The menu reads "No sushi. No Kids," and (open late Fridays, Saturdays, and the occasional Thursday) it's a favorite among chefs, Japanese horror-film enthusiasts, and the rare-saké obsessive. Chef and owner Janis Martin offers just a single omakase menu with no substitutions, but the dishes, ranging from squid jerky to kimchi mac & cheese, somehow always taste like home.
Opened on Mississippi in 2009 by Hawaiian-born chef Michael Miho, Miho Izakaya sits in a tiny bungalow with a traditional red izakaya lantern hanging outside, and a casual, neighborhood vibe inside that, along with cheap dishes/specials ($7 roasted game hen and $2 tallboys), make it a great introduction to izakaya. When available, the wasabi watermelon and the Firecracker Mussels are mandatory.
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1. Biwa215 SE 9th Ave, Portland
2. The American Local3003 SE Division St, Portland
3. Yuzu4130 SW 117th Ave, Beaverton
4. nodoguro3735 SE Hawthorne Blvd, Portland
5. Yama Sushi & Sake Bar2038 SE Clinton St, Portland
6. Shigezo IzakayaSW Salmon Street, Portland
7. Tanuki8029 SE Stark St, Portland
8. MiHo Izakaya4057 N Interstate Ave, Portland
Biwa is a Japanese restaurant serving up yakitori, ramen, and the occasional burger in SE Portland.
Though a modern izakaya is not exactly what you’d expect from a place called The American Local, the food delivers. Expect everything from octopus skewers to grit cakes, fresh-baked Parker house rolls to shrimp-fried quinoa.
Located in a strip mall in Beaverton -- don't even look for a sign, the only marking is "Yuzu" on the glass door -- this spot is surprisingly comfortable. Japanese-born chef and owner, Yoshi Gemma, serves traditional izakaya, such as light gyoza (dumplings), juicy tori no karaage (fried chicken), and melty buta no kakuni (sake-braised pork belly).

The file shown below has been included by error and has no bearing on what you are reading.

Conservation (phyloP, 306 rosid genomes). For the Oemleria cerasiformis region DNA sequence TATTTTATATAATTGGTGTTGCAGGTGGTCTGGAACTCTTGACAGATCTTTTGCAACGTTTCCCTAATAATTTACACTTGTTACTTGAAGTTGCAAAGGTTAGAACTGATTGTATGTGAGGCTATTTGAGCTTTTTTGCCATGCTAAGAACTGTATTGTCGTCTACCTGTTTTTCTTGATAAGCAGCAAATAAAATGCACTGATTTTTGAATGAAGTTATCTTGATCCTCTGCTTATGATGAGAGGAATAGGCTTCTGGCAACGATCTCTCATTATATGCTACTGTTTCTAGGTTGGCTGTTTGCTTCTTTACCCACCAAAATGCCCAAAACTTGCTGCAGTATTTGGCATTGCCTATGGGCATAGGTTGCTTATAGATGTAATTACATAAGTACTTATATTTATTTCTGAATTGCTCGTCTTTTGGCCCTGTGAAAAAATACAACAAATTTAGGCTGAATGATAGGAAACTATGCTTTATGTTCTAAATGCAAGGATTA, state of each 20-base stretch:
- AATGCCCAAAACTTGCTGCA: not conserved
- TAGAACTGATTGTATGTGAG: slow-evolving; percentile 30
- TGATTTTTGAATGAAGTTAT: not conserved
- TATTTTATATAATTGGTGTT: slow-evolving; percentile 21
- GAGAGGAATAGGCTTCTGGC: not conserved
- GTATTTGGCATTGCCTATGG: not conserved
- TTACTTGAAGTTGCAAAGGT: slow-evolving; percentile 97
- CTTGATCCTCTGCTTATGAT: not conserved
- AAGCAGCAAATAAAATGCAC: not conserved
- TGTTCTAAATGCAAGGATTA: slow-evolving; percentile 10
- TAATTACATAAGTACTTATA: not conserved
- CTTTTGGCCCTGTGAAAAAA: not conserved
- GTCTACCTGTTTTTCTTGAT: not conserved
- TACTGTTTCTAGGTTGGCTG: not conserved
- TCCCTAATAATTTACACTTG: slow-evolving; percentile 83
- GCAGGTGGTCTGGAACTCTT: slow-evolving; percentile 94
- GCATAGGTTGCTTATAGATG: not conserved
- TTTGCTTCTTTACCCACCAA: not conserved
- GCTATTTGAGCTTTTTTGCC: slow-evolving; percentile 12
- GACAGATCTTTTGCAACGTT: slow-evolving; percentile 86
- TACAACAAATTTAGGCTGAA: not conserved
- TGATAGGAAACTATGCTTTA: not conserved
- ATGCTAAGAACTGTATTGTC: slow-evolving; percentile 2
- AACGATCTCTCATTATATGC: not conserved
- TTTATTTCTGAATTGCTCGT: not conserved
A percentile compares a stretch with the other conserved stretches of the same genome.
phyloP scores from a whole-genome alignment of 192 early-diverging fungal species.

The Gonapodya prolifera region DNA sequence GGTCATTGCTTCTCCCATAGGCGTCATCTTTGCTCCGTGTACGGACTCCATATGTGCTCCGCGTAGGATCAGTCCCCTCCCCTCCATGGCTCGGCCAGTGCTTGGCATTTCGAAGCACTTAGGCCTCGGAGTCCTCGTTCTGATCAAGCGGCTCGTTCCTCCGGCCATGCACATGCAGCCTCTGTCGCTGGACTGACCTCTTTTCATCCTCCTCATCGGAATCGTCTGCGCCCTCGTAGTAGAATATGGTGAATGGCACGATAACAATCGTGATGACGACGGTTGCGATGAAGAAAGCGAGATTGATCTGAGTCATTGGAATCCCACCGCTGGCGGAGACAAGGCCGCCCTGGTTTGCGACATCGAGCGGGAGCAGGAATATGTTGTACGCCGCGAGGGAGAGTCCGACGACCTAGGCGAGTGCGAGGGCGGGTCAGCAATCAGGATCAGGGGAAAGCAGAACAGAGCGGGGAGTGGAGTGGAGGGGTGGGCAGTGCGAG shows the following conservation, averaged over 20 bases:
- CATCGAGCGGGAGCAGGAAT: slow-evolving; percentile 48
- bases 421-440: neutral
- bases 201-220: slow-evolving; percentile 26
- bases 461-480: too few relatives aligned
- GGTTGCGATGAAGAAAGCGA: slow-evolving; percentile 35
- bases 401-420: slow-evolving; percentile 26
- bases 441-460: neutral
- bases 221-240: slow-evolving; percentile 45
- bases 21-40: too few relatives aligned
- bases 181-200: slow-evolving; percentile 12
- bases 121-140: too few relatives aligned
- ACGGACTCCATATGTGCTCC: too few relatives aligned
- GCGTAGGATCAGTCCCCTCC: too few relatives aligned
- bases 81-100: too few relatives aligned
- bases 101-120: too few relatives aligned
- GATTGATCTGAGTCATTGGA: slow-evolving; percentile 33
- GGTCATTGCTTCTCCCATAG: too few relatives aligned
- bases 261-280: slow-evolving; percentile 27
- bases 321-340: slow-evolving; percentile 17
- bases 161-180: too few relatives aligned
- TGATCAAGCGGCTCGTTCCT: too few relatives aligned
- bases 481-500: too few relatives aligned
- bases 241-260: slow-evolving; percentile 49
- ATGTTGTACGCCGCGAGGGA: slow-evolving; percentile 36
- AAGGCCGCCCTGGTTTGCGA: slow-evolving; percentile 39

This place doesn’t always keep itself confined to sushi, occasionally Chef Ryan Roadhouse manages to source some of the freshest and strangest food to come out of the sea for what he calls “hardcore sushi night.” If you manage to score a coveted reservation go with an open mind. It’s an experience you’ll never forget.
Chef and owner Scott Chae, who was born in Korea, isn't afraid to innovate. He offers both traditional and American-style izakaya, ranging from Kobe beef skewers with truffle salt, to tender, flash-seared razor clam with wasabi-yuzu dressing. Drinks include chuhai -- shōchū cocktails with fruit puree and soda water -- and the sake menu is loaded with by-the-glass options.
This Downtown spot, which is part of a Japan-based franchise, is all about hidden recesses, from washitsu -- matt-covered rooms where you don slippers and sit on the floor -- to booths with curtains. Try the seared tuna carpaccio with ponzu dressing and spicy mayo or anything from the robata grill, especially the saba (seared mackerel).
Tanuki prides itself on being niche, catering to lovers of drinking foods from Japan, Korea and Okinawa. Drinking foods, for the uninitiated, are foods that are meant to be eaten along with alcoholic beverages, and with the huge selection of craft Sake, Japanese whiskey and Shochu available, you should have no problem finding a combination that fits your particular palate. Oh, and no sushi or kids allowed. Rules are rules!
Opened on Mississippi in 2009 by Hawaiian-born Chef Michael Miho, MiHo sits in a tiny bungalow with a red izakaya lantern hanging outside and has specials like $7 roasted game hen and $2 tallboys. With a casual, neighborhood vibe and cheap dishes, it’s a great introduction to izakaya.